For any arbitrary system one defines what the so-called external parameters of the system are. These are variables such as the volume of the system that one wants to keep track of. All the other variables are going to be treated statistically. An decrease in the internal energy of the system due to a change in the external parameters is, by definition, work performed by the system. The total change in the internal energy plus the work done by the system is, by definition, the heat absorbed by the system. If you were to keep track of all the molecules in your system by adding all the positions of the molecules as your external parameters of the system, then all changes in energy would be due to work and there would be no such thing as heat. While this is, of course, totally impractical, this illustrates that the definition of heat is subjective, depending on the choice of the external parameters.
The definition of temperature is less general than heat, it can only be defined for systems in so-called thermal equilibrium. If we have an isolated system of molecules that has settled down for a long time, we can assume that it is equally likely to be present in any of the possible physical states it could conceivably be found in. Since energy is conserved all such possible states will have the same energy. According to quantum mechanics, there are only a finite number of states possible within some narrow energy interval. In our macroscopic description of the system we can only specify the internal energy with some finite accuracy delta E, so, all possible states within an interval of delta E around the specified internal energy are possible. Let's denote the possible number of states as a function of the specified internal energy E as Omega(E). Then let's consider what happens if we bring two systems each with its own Omega functions, denoted as Omega1 and Omega2 with different internal energies E1 and E2 into thermal contact.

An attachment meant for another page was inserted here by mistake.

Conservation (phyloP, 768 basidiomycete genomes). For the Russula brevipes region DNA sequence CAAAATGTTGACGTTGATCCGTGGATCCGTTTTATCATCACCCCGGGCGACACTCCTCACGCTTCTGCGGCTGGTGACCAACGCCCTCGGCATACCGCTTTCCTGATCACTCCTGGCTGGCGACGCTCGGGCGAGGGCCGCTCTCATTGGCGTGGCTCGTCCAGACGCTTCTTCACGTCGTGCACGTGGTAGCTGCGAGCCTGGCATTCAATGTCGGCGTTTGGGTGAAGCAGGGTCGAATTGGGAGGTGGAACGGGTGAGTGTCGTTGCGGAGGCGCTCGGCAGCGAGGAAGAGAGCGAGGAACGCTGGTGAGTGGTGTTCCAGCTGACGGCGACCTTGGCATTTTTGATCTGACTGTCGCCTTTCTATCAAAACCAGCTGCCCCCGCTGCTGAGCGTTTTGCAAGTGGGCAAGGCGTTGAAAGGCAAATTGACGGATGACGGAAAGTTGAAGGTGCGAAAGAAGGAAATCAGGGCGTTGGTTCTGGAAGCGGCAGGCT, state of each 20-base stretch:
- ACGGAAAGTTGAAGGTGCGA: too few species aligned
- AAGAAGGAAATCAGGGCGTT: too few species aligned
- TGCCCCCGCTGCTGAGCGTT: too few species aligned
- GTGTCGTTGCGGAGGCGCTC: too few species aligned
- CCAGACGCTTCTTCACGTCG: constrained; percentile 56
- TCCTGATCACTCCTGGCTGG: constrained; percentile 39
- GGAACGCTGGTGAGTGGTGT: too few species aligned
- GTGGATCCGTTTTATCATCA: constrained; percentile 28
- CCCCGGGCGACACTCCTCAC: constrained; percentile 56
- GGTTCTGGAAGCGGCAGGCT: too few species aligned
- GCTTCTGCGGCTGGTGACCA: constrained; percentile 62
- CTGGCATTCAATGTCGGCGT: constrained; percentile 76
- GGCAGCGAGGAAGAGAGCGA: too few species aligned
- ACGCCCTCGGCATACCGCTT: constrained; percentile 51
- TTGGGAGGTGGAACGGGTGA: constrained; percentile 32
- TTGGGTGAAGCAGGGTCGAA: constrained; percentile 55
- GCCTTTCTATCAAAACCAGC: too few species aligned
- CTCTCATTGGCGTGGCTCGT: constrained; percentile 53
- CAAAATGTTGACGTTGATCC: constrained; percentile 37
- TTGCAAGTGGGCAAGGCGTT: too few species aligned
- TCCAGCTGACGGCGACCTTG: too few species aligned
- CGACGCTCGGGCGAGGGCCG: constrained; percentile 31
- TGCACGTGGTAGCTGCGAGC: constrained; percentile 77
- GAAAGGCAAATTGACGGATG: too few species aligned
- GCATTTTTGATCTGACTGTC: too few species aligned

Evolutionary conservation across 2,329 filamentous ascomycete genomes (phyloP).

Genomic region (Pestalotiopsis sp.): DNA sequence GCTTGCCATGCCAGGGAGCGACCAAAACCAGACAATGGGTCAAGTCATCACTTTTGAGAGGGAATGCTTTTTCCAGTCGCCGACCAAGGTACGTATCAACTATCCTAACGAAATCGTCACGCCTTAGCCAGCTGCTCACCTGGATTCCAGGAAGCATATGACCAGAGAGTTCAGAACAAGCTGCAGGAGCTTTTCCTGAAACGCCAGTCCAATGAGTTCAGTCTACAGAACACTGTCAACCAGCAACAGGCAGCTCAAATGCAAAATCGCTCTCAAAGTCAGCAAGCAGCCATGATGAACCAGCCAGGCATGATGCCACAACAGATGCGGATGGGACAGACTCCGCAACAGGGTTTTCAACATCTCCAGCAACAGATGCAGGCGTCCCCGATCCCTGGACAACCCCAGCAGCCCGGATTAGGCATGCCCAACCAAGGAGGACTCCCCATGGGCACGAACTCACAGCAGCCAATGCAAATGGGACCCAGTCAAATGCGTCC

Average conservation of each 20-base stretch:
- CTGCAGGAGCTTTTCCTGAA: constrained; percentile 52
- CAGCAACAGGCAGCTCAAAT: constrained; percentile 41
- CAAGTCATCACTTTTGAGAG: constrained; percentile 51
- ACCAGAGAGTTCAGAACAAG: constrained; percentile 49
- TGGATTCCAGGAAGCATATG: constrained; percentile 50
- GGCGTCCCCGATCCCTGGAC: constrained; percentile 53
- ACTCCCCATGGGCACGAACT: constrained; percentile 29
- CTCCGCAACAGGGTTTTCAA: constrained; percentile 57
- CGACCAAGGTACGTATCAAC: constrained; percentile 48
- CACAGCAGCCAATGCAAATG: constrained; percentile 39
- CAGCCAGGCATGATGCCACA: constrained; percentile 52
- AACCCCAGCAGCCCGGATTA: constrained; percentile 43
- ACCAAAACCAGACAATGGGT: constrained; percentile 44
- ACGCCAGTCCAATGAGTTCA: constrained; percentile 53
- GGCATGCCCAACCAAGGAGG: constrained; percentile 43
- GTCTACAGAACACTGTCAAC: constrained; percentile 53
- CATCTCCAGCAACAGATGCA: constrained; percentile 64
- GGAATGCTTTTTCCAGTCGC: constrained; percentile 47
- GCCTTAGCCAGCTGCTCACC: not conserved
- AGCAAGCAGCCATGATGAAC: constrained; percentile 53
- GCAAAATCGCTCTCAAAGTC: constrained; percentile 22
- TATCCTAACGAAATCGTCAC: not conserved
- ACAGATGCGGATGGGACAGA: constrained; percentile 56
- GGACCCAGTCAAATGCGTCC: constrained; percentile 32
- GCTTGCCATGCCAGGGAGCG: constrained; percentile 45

The combined system is an isolated system with total internal energy E = E1 +E2 where E1 and E2 are the internal energies of subsystem 1 and subsystem 2. The total number of states available for the combined system is:
Omega(E) = sum over E1 of Omega1(E1) * Omega2(E - E1)
In equilibrium, all states are equally likely, the most likely partitioning of the energy E into E1 and E2 is thus that term in the summation that is the largest. So, fr what E1 is the maximum of Omega1(E1) * Omega2(E - E1)? obtained. If we take the logarithm, we get:
Log[ Omega1(E1)] + Log[Omega2(E - E1)]
Differentiating w.r.t. E1 and setting the derivative equal to zero, yields:
d Log(Omega1)/dE1 = d Log(Omega2)/dE2
where we've put E2 = E- E1 and used the chain rule. So, in equilibrium the most likely partitioning of the energy will lead to the quantities d LogOmega/dE for the subsystems to become equal. If these quantities are equal to begin with then the internal energies will stay just as they are, as no heat will flow. If not, then heat will flow between the systems until these quantities become equal.
We then define the temperature T in terms of d Log(Omega)/dE by putting:
1/(k T) = d Log(Omega)/ dE
where k is Boltzmann's constant.© BrainMass Inc. brainmass.com December 24, 2021, 11:53 pm ad1c9bdddf>